Based on betweenness centrality scores, the top five keystone OTUs in soil communities included unclassified members of the Sedimentibacter, Nitrospira, Gemmatirosa, and Dyadobacter genera, and Acidiferrobacteraceae family (Fig. 6a). For truffles, Kosakonia cowanii, Massilia sp. UMI-21, unclassified members belonging to the genera Piscinibacter and Blastococcus, and to the Polyangiaceae family represented the more relevant bacterial groups (Fig. 6b). On the other hand, the higher stability observed in the network showing soil and truffle microbial communities together seemed to rely on the presence and abundance of OTUs (such as Pseudomonas brassicacearum subsp. brassicacearum, Paenibacillus polymyxa, beta proteobacterium DC2b-18, and unclassified members of the Sedimentibacter genus and Saccharibacteria phylum) defining both the environments, demonstrating a more complex inter-relationship of microbial taxa (Fig. 6c) which were more closely related to one or to the other habitat. In addition, this higher stability was also shown by the analysis of the influence of species loss on the network connectivity through the measure of the “attack robustness” (Fig. 7). This analysis clearly showed that the size of the largest component of soil microbial community network decreased faster compared to truffle or soil-truffle communities whose response to robustness attack differed only of a light skew. Among all, the soil-truffle robustness attack curve showed the highest AUC values (Fig. 7). This suggested also a higher structural similarity between the truffle and soil-truffle microbial communities that is coherent with a specific recruitment of the truffle microbiota from the soil.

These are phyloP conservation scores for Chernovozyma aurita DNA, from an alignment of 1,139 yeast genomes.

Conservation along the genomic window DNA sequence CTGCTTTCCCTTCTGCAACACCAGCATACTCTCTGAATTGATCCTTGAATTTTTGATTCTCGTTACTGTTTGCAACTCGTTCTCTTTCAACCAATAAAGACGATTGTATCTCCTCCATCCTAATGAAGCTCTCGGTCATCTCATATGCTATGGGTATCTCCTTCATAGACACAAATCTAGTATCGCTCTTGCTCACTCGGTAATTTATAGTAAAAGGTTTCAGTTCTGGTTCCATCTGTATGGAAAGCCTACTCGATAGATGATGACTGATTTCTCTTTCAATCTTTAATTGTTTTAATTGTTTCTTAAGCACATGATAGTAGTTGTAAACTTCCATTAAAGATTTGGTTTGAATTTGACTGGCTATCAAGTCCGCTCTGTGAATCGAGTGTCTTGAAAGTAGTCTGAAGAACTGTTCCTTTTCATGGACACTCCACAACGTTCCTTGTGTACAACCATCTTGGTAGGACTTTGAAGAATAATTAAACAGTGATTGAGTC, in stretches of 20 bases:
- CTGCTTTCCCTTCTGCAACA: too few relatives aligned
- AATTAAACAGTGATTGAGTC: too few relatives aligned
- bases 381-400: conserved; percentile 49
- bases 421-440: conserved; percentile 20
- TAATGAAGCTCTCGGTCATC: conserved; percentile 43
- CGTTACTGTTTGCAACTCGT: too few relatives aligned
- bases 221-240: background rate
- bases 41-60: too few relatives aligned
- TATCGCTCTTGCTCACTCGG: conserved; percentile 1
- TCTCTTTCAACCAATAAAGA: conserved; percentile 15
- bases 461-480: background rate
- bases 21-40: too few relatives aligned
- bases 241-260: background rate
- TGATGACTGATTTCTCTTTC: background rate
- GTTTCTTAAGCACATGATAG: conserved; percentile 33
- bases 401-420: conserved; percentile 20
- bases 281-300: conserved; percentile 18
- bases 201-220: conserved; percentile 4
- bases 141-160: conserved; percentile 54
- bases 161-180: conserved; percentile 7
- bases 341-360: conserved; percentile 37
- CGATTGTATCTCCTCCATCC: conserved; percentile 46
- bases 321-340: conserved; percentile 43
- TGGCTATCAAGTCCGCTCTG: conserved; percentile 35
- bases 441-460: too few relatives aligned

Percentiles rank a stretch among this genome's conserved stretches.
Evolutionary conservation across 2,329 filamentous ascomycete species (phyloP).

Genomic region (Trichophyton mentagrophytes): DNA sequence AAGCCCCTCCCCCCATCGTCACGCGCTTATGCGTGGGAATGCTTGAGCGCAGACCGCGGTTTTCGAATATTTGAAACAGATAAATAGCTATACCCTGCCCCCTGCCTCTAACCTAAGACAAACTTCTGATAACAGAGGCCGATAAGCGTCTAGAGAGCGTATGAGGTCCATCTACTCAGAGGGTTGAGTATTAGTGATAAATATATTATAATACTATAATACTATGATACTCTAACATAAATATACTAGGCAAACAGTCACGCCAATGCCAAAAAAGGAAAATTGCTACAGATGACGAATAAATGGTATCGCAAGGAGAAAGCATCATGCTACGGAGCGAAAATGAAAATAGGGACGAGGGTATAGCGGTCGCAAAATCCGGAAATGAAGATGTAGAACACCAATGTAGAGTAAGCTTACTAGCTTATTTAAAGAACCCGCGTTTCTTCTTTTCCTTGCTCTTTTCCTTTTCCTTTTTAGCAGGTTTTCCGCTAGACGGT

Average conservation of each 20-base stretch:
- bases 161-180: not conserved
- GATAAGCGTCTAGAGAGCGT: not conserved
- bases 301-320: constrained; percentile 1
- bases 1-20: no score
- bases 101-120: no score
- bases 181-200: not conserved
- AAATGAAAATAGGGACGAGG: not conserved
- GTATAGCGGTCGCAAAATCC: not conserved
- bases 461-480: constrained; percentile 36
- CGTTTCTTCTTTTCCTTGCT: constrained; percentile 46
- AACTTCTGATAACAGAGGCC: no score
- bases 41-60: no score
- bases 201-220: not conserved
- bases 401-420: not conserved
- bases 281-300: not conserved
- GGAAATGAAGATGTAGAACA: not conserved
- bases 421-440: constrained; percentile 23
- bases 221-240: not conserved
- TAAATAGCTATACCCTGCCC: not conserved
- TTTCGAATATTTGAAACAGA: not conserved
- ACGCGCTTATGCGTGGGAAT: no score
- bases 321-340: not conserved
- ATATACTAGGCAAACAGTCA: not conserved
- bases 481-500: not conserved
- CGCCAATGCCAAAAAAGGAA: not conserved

Fig. 6

Keystone species obtained from the network analysis. Nodes represent species that are shown agreeing to their centrality metrics (triangles indicate the top 5 keystone species based on node degree and betweenness centrality). Each node of a plot represents a species in the related network (a for soil, b for truffle, and c for soil-truffle). Nodes are colored according to the network they belong to (blue for soil, yellow for truffle, and red for soil-truffle). Keystone species names are showed for some of the most relevant nodes of each network. In the soil-truffle network the apex beside of species name indicates the habitat in which the species was detected: (s) for soil and (t) for truffle

Fig. 7

Attack robustness strategy to measure network resilience. Node removal was performed in agreement with their centrality, considering both node degree (a) and betweenness centrality (b) or by a random selection (c). The robustness was measured as percentage of nodes remaining in the main connected component of the network (clique). Here we plotted the results of this analysis performed on each of the three networks as a line (blue for soil, yellow for truffle, and red for soil-truffle). On the X-axis are reported the percentages of nodes removed, while on the Y-axis the percentage of the nodes remaining in the clique. AUC indicates the area under the curve calculated according to Gini’s formula